The Council appealed. The High Court Judge rejected that sentence entirely, he said his offending required a sentence of between 12-15 months’ imprisonment. Mr Shepherd avoided prison because of delays he’d caused since the offending had occurred.
The obligations on dog owners are strict. If your dog attacks, you are liable simply by reason of owning the dog. The law prevents you from arguing that you were unaware that an attack would occur.
Now, the stakes are even higher if your dog seriously attacks. You could go to prison.
By John Munro
A new offence for the crime of strangulation or suffocation case into force in December 2018 after attracting the attention of the Law Commission.
Prior to the new charge, strangulation was often under charged as more minor domestic offence, such as a male assault female charge with a two year maximum sentence, where there had been no signs of injury.
In fact, strangulation always had the hallmarks of a serious violent offence regardless of visible signs of injury.
Since then, there have been very few appeals in the senior courts of New Zealand.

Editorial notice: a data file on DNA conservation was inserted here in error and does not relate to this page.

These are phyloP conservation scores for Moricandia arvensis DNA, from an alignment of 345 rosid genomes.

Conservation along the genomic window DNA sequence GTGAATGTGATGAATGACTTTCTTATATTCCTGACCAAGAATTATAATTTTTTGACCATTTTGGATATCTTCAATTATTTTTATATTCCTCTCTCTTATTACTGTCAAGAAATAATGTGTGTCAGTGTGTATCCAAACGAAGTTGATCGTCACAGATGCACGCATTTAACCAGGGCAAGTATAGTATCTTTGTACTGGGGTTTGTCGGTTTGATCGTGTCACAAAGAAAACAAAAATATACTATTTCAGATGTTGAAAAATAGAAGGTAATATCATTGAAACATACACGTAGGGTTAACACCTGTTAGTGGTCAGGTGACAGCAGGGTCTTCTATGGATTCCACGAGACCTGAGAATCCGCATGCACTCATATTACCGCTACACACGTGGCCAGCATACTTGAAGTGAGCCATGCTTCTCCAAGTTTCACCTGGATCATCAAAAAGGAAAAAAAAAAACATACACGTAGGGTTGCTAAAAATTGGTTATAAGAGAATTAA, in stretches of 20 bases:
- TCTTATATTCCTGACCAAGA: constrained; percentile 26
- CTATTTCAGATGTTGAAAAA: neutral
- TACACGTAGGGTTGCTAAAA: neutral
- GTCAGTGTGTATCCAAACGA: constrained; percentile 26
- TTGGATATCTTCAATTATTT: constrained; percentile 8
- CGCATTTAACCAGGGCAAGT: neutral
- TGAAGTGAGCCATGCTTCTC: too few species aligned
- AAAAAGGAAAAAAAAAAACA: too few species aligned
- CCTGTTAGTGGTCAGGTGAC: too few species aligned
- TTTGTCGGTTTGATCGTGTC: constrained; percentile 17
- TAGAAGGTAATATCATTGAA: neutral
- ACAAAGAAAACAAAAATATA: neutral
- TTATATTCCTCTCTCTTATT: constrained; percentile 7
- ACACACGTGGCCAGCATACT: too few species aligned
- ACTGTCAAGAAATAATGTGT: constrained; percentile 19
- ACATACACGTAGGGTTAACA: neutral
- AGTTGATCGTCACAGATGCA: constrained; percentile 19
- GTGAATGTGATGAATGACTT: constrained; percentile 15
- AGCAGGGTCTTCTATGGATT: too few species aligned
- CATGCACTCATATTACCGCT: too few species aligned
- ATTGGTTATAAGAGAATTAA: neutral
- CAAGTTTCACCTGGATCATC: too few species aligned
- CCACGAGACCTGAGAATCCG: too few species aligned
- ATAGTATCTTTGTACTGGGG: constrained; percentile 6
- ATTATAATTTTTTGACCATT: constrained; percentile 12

Most notable are the two High Court cases of Ackland v Police and the case of T v Police.
These two appeals have set the framework of sentencings to come and a worthy of some note.
In Ackland, the High Court discussed key culpability factors of offending from the Law Commission's report and set three bands of offending. The key culpability factors identified were:
These factors were meant as a guide (capable of amendment) for the courts to assess the gravity of the offence. The three bands identified were:
In T v Police, which followed Ackland, the High Court warned against applying a rigid banding approach with strangulation sentencings because it had:
“… potential to restrict an examination of the complexities of this form of offending…..”
".… it was necessary for the Courts to undertake a full evaluation of he circumstances of each case in a domestic context and be aware of and responsive to the impact of this offending on victims.”
It appears that Ackland can be used to set the board category of the offence within the maximum sentence and aggravating factors of the offending, but with flexibility and care not to loose sight of a full evaluation of circumstances and effect on the victim.
From Morning Report, 7:27 am on 20 December 2019
An Auckland criminal barrister says historical sexual offending charges are notoriously difficult to both prosecute and defend.
Arthur Allan Thomas - who was pardoned after twice being convicted of the 1970 murders of Harvey and Jeanette Crewe - is now facing historical rape and indecent assault charges.
Mr Thomas, who is 81, has pleaded not guilty in the Manukau District Court.
Corin Dann speaks to barrister John Munro.
To listen to the audio click here.